After 73 days of no joint media appearances, the return of Arlene and Michelle to the Stormont stage was distinctly underwhelming.
The audience watching at home was left with more questions than answers at the end.
Despite the gravity of the subject, there were moments of clear comedy gold. Michelle O'Neill said that no one should "think they are invincible or immune" to following public health advice. "You certainly are not," she intoned.
That was when a stagehand should have placed a mirror in front of the Deputy First Minister. With the best will in the world, it's just impossible to take her seriously on Covid-19.
There she stood sermonising that no more than six people from two houses could gather in a back garden. Just two months ago she was one of thousands at Bobby Storey's funeral.
She expressed regret, but it was carefully worded. The regret was only at how her actions had undermined the public health message.
Asked by a UTV reporter if she would say sorry, she shunned the opportunity to apologise.
A BBC man inquired if she would resign if the PSNI investigation found that coronavirus restrictions were breached at the Storey funeral. She didn't answer that either.
She was helped hugely by her co-actor. Sinn Fein social media warriors can no longer shout "Snarlene" with any credibility.
Foster had ample opportunity during the appearance to discomfort the Deputy First Minister.
She was stateswomanlike and rose above it, declining to offer even the most gentle criticism.
Of course, it suits Foster to be back up on a public stage, given her own difficulties, but there's more to it than that.
She seems to have taken on board all the criticism levelled at her in recent years and to be trying her best to reach out and build a better relationship with those who, often with good reason, loathed her.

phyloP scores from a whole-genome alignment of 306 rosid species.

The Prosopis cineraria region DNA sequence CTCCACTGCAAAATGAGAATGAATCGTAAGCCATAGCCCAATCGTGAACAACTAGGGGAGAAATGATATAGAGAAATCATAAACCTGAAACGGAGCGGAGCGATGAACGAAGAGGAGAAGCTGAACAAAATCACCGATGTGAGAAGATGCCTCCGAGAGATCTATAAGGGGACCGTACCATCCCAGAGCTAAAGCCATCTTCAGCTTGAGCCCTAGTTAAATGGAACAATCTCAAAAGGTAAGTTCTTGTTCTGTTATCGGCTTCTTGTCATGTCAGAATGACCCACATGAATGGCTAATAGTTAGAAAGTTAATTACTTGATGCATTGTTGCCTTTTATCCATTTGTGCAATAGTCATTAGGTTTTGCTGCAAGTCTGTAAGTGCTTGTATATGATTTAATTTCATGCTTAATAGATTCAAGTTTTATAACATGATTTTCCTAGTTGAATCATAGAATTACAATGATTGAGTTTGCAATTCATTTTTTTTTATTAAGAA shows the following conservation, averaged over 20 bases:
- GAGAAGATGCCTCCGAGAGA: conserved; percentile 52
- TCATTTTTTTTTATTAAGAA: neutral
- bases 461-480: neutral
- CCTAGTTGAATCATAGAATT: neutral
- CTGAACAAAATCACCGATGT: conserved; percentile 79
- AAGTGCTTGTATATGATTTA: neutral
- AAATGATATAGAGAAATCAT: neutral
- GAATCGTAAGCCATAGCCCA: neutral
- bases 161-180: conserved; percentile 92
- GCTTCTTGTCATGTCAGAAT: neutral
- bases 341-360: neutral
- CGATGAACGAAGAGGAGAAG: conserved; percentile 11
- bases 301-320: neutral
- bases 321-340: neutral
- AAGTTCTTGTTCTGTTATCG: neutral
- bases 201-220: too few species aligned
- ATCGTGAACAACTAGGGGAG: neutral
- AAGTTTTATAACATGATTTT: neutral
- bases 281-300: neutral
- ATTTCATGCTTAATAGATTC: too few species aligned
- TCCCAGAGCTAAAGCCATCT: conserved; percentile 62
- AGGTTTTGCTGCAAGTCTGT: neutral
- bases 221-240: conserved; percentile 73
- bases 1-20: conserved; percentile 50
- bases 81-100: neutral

The kneejerk soundbites about crocodiles and the like are gone. Her tone is generally more measured and charitable, which has led to some within her own community accusing her of betrayal.
She certainly looked and sounded like a First Minister for all of Northern Ireland.
But the public health messaging was very mixed up. No matter how much the Executive tries to explain the rationale, people will find it preposterous that new restrictions are introduced on home gatherings when plans are being rolled out to reopen wet pubs in just 10 days' time.
Northern Ireland has gone from being one of the safest spots in these islands to having the worst Covid-19 infection rates. The gravity of that situation is not reflected in the new measures introduced.
There was more confusion than clarity over the detail announced by Foster and O'Neill. A deluge of questions was posed on social media by people who don't know what they can or cannot do.
That's unfortunate. Keeping it simple and straightforward was never more important.
Even before Arlene Foster and Michelle O'Neill had finished their live-streamed Stormont press conference to announce new coronavirus restrictions, social media was humming with questions about what the new restrictions meant.
On the Belfast Telegraph's website on Thursday morning I wrote; 'I detect a touch of choreography in the O'Neill/McDonald/Foster statements in the past few hours (and) it sounds to me like a door is being nudged open.'